Sarah:         But it’s you I love.

                      Richard:     I beg your pardon.

                      Sarah:         But it’s you I love.

                                                         (He stands),

                      Richard:     Let’s have some brandy.

                                                                - The Lover

The results of oblique means of communication and the actual evasion of it are enormous and frightening.they account for the state of desperate insecurity in which Pinter’s main characters so often find themselves - Stanley, Edward in A Slight Ache, Rose, Len in The Dwarfs. His reaction to this wavers between understanding involvement and a neutral reporting habit which implies criticism.  It is important that Pinter recognises human evasion of communication, whereas Beckett actually asserts its impossibility: “The attempt to communicate where no communication is possible is merely a simian vulgarity, or horribly comic, like the madness that holds a conversation with the furniture.” Beckett’s view amounts to an uncompromising negation of the emotional need to go on living, and is thus anti-theatrical; but Pinter accepts the condition of partial and evaded communication and creates within the context of that condition. Between the involvement with the victims of this position and his impartiality towards them is the point at which his work divides; and significantly this point comes between the live theatre and television.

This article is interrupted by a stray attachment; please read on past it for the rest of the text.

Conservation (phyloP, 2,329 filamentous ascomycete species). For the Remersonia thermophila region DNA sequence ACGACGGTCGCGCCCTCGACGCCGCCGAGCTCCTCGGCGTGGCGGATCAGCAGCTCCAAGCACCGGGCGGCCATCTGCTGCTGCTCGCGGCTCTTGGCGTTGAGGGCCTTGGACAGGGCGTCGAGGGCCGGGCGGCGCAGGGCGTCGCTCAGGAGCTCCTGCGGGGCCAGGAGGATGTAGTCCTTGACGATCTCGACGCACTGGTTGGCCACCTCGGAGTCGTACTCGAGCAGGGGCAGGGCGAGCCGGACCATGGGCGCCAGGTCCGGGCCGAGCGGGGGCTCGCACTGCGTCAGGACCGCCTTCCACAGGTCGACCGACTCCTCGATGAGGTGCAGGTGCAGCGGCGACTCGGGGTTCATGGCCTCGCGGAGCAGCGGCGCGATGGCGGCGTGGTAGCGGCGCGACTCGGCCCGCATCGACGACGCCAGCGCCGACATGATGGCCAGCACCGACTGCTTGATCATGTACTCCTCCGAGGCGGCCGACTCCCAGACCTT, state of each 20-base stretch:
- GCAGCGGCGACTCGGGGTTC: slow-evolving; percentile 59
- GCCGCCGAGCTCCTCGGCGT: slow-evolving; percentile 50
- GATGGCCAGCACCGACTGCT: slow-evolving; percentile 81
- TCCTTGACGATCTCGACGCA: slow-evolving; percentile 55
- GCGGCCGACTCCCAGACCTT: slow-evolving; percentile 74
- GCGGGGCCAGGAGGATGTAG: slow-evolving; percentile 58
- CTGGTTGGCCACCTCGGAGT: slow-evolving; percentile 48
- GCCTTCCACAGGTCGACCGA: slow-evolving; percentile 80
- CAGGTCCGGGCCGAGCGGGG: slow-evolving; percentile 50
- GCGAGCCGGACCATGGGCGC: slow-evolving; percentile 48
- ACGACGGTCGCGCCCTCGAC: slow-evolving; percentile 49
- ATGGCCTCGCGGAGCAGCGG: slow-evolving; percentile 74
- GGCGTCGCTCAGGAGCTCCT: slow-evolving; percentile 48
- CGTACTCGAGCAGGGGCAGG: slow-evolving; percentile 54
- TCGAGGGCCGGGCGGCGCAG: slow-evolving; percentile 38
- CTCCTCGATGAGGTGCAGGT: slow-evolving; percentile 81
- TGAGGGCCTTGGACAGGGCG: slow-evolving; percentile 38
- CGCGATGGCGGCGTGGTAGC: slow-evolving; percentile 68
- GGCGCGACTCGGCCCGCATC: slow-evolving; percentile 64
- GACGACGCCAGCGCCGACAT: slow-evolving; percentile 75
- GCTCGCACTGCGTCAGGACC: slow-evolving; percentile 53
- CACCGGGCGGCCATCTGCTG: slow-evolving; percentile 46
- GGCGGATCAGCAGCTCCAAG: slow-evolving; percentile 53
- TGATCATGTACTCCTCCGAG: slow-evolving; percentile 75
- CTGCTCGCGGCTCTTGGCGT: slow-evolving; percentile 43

In accordance with his method, Pinter offers a focus on the moment of utterance, whether immediately revealing or not; and for this purpose the necessarily telegraphic nature of television - the special selectivity involved in the use of the camera - would seem eminently suitable. The middle scenes of A Night Out, in the coffee stall and at the party, are excellent documentary; but they are not adequately related to the rest of the play, which is a more personal examination of Albert Stoke’s psychological state - although even in the party scene Gidney’s treatment of Albert contains a streak of homosexual sadism frequently present  in vital relationships in other plays. Still, A Night Out is a denuded play - for instance the mother is a miniature of Meg and Rose - because detail is reported, T.V.-fashion, without the revealing individuation of theatre; the action is separated from the implication through the shifting, artificial nature of the focus. All Pinter’s T.V. And radio plays are unsatisfactory - lack of active development in The Dwarfs, over-emphasis in A Slight Ache, a miniaturist quality in The Collection and The Lover; and it is in his work for the theatre that we find his power of creation at their warmest and most vitally observant - Stanley and Meg in The Birthday Party, Davies and Aston in The Caretaker. His first contact with the theatre led him into overtness and melodrama; Riley in The Room presents Rose’s fear, elsewhere indicated with brilliant implicitness, in far too evident a manner. In the same way as the Matchseller in A Slight Ache silently tells us a great deal about Edward and Flora, though again over-explicitly (and as, incidentally, Lucky tells us about Pozzo in Waiting for Godot), so Riley’s presence reveals something about Rose, but his presentation and Bert’s dealing with him are crude. The same over-explicitness is present in some external details of the otherwise enormously subtle Dumb Waiter, and even in The Birthday Party - Stanley and the drum, McCann and his strips of paper. But in The Caretaker, the creation of a relationship is more mature and more tactful, and nowhere do we find a more moving revelation of a state of mind that in Aston: